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This Can’t Be Happening

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“This can’t be happening. There was so little warning. He had been so healthy. There was no time to prepare. I’m numb. What do I do now?”

This begins Chapter 1 in my book, Learning to Live Again in a New World.

Our first reaction of any kind to an unexpected tragedy, crisis, or loss is usually shock and disbelief. We are unprepared for the enormity of how our world has been turned upside down and inside out.

The world we knew has just ended and we struggle to accept what is happening. Denial storms into our existence as we try to wrap our brain around this loss.

Even when we are prepared for a loss that is the result of a long-term illness, it brings with it sadness and sorrow. The illness itself might have been premature and unexpected. They were too young to get sick; he was so healthy, etc. Whether we are prepared or not, grief demands its own time frame to work through the tangles of disbelief and unreality.

Losses can be messy, confusing and are rarely straightforward.

A major loss is like taking a journey into the wilderness.

You have never been there before. You search desperately for information from your past to apply to this situation. You remember going to funerals and offering condolences to friends, but this feels different.

There have been anxiety-producing unknowns and realities in the past that have taken you through hills and valleys. But these, too, don’t seem to apply in the same way with what you are currently experiencing.

We each process grief differently.

Although we learn valuable information about grief from others, each person’s journey will be unique based on their life experiences, their personalities and individual interpretation.

How one person processes their grief may be different than how you do. It is important not to compare what we are experiencing with how another is experiencing their loss.

Be compassionate with yourself; eliminate self-criticism and judgment.

Our intellect may want to make sense of what is happening, but our heart often says it makes no sense at all.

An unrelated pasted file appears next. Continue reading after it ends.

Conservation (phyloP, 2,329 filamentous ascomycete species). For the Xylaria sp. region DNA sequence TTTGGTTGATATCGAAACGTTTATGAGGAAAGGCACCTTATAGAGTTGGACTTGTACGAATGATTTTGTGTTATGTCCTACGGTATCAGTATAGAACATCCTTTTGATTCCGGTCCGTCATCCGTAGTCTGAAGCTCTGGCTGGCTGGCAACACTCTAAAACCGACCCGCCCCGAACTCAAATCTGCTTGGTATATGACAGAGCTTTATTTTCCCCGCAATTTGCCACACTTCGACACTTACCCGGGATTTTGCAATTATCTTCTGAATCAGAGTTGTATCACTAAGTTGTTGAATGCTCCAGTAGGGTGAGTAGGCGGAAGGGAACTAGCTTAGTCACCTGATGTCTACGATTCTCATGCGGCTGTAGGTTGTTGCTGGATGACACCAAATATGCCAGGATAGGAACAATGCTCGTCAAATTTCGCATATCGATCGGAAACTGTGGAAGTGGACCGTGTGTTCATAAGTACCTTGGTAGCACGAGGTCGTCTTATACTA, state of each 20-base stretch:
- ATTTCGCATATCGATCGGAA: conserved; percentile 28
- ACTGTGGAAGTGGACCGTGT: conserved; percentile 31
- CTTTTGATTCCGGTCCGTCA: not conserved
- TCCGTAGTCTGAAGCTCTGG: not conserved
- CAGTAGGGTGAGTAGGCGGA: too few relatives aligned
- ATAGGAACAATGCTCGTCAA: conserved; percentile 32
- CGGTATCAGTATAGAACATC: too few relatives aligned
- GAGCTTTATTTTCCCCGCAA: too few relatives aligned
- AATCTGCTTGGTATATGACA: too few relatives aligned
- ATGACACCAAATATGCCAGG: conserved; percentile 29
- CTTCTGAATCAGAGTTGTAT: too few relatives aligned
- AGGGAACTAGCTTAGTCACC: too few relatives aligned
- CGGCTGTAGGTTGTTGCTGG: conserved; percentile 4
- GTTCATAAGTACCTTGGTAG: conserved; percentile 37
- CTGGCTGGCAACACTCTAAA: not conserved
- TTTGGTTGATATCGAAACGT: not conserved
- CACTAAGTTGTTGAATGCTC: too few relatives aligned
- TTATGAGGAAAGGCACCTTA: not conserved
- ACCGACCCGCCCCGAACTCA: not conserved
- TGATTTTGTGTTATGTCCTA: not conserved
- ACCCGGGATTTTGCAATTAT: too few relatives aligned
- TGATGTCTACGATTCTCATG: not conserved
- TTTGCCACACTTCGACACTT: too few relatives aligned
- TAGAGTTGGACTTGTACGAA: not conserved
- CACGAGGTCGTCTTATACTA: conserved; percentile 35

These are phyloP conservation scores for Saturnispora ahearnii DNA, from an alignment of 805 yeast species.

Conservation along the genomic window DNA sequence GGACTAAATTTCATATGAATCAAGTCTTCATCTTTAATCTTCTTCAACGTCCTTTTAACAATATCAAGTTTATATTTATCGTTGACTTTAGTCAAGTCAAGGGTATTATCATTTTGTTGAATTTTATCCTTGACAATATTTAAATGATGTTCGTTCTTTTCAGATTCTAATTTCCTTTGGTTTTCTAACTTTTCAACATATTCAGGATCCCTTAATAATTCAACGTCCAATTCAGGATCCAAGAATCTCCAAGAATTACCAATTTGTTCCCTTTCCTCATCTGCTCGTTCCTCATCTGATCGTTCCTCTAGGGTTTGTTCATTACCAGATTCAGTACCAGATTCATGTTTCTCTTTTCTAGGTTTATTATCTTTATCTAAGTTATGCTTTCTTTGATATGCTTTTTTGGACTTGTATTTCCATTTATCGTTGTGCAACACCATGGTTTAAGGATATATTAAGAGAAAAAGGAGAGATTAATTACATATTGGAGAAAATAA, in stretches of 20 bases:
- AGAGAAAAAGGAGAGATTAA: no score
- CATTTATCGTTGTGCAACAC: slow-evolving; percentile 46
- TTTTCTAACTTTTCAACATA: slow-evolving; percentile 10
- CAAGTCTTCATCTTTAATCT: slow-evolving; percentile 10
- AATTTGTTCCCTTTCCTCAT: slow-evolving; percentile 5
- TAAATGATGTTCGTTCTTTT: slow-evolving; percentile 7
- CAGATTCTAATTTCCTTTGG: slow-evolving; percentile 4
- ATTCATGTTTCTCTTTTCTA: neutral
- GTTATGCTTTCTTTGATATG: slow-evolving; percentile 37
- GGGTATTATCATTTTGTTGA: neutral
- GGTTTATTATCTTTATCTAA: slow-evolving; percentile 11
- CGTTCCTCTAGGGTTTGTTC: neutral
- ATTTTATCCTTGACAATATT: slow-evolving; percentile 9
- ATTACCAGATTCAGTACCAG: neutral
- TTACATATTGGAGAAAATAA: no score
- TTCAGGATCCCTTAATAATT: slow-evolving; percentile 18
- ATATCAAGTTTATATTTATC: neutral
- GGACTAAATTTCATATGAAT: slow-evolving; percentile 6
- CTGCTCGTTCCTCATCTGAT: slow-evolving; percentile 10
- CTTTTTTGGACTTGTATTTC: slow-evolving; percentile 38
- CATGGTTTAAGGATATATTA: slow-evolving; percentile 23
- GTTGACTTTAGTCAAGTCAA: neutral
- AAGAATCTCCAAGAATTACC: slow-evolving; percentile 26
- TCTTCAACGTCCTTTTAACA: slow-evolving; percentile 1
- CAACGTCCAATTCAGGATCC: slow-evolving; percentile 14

The grief journey

Grieving is an emotional and spiritual journey where we struggle to find out who we are based on what is happening. At times we may feel as though we are dying. We take in details but are indifferent to what is actually occurring around us.

Particular times of the day can trigger more or less intense pain and sorrow. As we work through our grief, we might experience hope and then hopelessness; pleasure and moments of contentment and then despair.

Intensity and duration of emotions will vary from time to time and with each person and situation.

It might seem at times as though you are on a roller-coaster ride – up one day and down the next.

As you go through this journey you may find yourself going up hills and through valleys, climbing mountain peaks and struggling through parched deserts.

As you go through this journey you may find yourself going up hills and through valleys, climbing mountain peaks and struggling through parched deserts. There may be mornings when you wake and experience the awesome wonder of God’s world and sing His praises.

But there will also be nights and mornings when you cry out, “God, where are you? I’ve reached my limit. I cannot endure anymore.”

And you struggle with thoughts of whether God real or if it is all an illusion. But then, as you read the Psalms and scriptures, you find yourself filled with peace and a knowing that God is indeed real, and He does care and is with you when you cry out to Him.

Honor your loss.

Honor your grief. Honor your journey. The process will teach you.

You have never been here before. Listen to your heart – accept your pain – reach out to others.

This is not a voyage of the head but of the heart and soul and spirit.

Any trip that takes you into the wilderness will test your perseverance, strength and courage. You haven’t chosen to go on this trek, but here you are. You may want to run away, but there is no place to run to.

The only way out is by moving through the unknown and the pain. And when you do, you begin to heal and discover an inner strength.

In that pain you will be able to reconcile and integrate your loss. In the process, you learn more about yourself. As you move forward, you will find new meaning for life. While you do not remain in the desert or the wilderness, the experience becomes an invaluable part of your life, your memories and your identity.

You are tougher and more resilient than you thought.

It’s impossible to escape pain.

Because pain is as much a part of life as joy or happiness, we cannot escape it any more than we can escape life. Pain becomes a part of the human experience and teaches us how to live life to the fullest.

Medicating your pain or denying and pushing it away will only create more pain in the long run.

As you go through this journey, you will need the help and support of others.

You may want to be alone, and at times need to be alone. Honor and respect that. But we also are social beings and we need one another. We run the risk of isolation if we shut others out.

I have been on that journey.

I have experienced the hills and valleys, the ups and downs. I have felt the pain that seemed unbearable. But the pain diminishes when we address it and walk through it.

As I walk with you on your journey through grief and loss through my blog, podcast and book, I would love to hear from you and what you are experiencing. As we share, we help one another. As our stories intertwine, we are given new coping skills and healing strategies.

Marlene Anderson

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